The Implications of Keeping Score


My S in my A to Z of Gamification is for ‘Points’. Hang on, wait…

O.k. The S is really for ‘Score’, but this will form a series of posts about 3 closely related areas under the banner of points in games. It differentiates between the points that are are for keeping scoring,  to experience points (XP) and the accumulation of points that are part of virtual economies.

Each of these, I hope to show, create different types of gameplay which can be used individually or in combination to create very different game experiences.

Let’s start with the act of scoring.

If winning isn’t everything, then why do they keep score

Vince Lombardi, Coach

Scoring points in a game is about creating a way to identify a winner, either as a single crowned victor or some relative ranking. I define scores, as points used in games to support competition and comparison.

Even when there isn’t another competitor you might be playing against, the concept of beating your own score is simply provoking the competitive streak with yourself. Whether its your latest high-score in a video game or your handicap in golf.

How about a golfing video game

When putting a score into a non-game context through gamification design it signals to people that some sort of comparison is being made between them and others, or their current state, which needs to be improved upon. So gamifying by adding a score to some scenarios where comparison or competition is frowned upon is going to result in bad gamification.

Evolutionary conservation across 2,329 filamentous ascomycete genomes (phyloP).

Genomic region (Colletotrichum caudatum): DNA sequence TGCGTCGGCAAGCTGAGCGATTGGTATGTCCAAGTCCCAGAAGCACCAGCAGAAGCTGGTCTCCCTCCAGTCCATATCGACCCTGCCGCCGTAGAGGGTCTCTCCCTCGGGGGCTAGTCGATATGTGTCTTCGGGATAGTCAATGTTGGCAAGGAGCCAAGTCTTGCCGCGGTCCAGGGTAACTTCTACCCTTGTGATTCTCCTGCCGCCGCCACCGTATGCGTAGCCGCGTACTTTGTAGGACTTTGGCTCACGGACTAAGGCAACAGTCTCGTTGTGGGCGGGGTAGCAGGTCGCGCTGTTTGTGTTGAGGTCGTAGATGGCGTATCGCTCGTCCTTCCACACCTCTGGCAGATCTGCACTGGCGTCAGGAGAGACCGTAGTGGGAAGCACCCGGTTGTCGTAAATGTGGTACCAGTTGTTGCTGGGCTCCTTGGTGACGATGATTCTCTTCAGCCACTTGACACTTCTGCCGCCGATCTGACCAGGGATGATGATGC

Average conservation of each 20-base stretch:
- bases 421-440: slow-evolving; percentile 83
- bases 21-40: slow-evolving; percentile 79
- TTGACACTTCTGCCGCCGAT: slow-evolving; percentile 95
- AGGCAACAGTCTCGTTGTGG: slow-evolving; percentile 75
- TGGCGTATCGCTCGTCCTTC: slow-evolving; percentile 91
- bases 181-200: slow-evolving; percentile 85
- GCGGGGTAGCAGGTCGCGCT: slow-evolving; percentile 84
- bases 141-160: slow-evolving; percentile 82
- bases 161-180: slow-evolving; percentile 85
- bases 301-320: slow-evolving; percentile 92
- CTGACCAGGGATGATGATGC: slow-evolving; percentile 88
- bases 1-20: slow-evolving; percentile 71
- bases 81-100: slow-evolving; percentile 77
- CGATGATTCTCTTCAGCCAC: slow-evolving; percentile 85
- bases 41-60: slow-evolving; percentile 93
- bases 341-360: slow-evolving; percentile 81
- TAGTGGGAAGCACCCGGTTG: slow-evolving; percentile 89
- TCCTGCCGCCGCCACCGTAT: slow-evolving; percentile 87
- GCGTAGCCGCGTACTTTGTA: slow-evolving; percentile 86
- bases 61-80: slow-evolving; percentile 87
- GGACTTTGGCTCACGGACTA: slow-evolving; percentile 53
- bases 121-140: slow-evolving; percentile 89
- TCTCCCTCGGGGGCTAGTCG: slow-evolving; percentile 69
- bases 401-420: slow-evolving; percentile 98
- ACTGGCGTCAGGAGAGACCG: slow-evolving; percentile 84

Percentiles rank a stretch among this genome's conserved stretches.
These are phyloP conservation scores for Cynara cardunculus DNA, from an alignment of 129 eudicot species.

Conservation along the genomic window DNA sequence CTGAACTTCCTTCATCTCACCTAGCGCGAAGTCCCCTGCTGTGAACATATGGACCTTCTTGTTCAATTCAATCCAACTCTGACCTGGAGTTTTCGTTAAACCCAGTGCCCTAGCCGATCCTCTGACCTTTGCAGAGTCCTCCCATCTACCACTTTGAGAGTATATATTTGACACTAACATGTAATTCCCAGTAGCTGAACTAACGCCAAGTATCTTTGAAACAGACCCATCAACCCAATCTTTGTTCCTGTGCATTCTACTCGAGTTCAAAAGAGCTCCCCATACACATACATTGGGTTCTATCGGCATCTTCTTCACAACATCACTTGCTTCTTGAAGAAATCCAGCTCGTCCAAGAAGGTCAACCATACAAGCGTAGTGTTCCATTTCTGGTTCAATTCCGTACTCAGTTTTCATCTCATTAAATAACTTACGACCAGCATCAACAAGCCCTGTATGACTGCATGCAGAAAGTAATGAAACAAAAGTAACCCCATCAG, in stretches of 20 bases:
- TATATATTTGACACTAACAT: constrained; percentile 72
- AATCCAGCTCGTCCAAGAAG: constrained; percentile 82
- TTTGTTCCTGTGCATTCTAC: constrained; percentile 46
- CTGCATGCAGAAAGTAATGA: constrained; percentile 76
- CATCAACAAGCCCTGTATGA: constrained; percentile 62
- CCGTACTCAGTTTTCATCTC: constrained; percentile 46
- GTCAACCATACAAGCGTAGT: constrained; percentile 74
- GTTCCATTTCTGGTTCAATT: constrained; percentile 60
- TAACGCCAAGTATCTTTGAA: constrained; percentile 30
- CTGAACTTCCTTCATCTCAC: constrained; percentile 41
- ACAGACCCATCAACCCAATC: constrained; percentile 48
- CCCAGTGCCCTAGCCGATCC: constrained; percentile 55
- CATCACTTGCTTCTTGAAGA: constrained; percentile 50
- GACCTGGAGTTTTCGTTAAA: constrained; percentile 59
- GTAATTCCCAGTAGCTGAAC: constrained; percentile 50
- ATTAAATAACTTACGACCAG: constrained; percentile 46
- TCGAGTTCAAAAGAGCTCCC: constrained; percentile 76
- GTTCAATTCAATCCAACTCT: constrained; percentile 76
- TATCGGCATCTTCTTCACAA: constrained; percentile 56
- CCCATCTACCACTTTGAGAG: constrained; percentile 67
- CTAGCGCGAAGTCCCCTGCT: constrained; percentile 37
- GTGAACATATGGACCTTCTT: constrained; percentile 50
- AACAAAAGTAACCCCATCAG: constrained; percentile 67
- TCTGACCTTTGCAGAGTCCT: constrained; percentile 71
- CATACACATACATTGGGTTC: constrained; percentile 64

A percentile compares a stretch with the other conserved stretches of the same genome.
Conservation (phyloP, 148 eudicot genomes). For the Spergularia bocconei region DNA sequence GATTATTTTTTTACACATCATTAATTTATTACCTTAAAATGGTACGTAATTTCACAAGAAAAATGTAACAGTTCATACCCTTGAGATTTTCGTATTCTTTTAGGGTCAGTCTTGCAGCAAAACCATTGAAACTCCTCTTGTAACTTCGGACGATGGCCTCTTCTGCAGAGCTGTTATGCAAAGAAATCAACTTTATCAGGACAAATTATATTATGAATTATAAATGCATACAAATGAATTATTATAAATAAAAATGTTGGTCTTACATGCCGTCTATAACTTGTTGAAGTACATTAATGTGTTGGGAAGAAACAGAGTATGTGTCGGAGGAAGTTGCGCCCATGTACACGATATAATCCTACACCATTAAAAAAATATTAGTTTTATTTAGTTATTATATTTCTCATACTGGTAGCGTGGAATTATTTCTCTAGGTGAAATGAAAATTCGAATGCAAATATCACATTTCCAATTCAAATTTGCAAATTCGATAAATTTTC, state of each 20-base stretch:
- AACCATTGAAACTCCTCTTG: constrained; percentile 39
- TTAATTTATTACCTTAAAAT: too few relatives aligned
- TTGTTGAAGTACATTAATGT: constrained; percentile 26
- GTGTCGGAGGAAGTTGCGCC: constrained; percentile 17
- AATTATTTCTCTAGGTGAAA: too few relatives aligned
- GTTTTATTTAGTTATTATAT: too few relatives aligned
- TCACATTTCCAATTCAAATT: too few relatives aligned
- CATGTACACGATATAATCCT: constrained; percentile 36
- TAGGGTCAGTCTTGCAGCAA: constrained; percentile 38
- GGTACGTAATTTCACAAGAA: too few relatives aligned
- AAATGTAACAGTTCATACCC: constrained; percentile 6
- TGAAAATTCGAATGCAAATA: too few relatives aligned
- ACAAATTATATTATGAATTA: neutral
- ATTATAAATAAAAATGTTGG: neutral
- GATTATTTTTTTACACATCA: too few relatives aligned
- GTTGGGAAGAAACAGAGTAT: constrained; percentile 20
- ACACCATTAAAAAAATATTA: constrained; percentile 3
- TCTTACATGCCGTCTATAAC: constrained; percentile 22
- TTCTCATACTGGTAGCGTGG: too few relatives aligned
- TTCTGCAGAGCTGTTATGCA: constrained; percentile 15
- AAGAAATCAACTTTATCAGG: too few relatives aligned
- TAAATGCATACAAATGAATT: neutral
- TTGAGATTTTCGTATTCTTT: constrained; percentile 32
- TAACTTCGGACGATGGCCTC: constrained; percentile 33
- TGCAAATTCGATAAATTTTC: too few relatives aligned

Imagine, for example giving your friends each a friendliness score – Artie gets 41, but Alice’s in the lead with 49. Guess she wins that better birthday present then. Or how about rating your partner’s performance in bed, 7/10 this week? Now, maybe we all do a bit of this in our heads in the delicate subtle art of managing our relationships, but stick a big or not so big score on it and this fundamentally changes our perception of the thing being scored.

As far fetched as these may seem, there are aspects of scoring creeping into our lives, including measuring the social aspects of our online lives. Platforms such as Klout, attempt to put a score on your influence and was recently purchased for $200M. Klout and platforms like it have created controversy for the way people react to being given a social score, some choosing to ‘game’ the system whilst others feeling an uneasiness that it ultimately turns our interactions seemingly ‘less human‘.

Here’s a great article that covers some of the challenges and implications of keeping score.

When online influence becomes something that can be quantified, boiled down to a two digit number like a Klout score, it inevitably turns into a double-edged sword.

The Verge, 8-Oct-2012 Your Klout Score must be greater than 35 to read this

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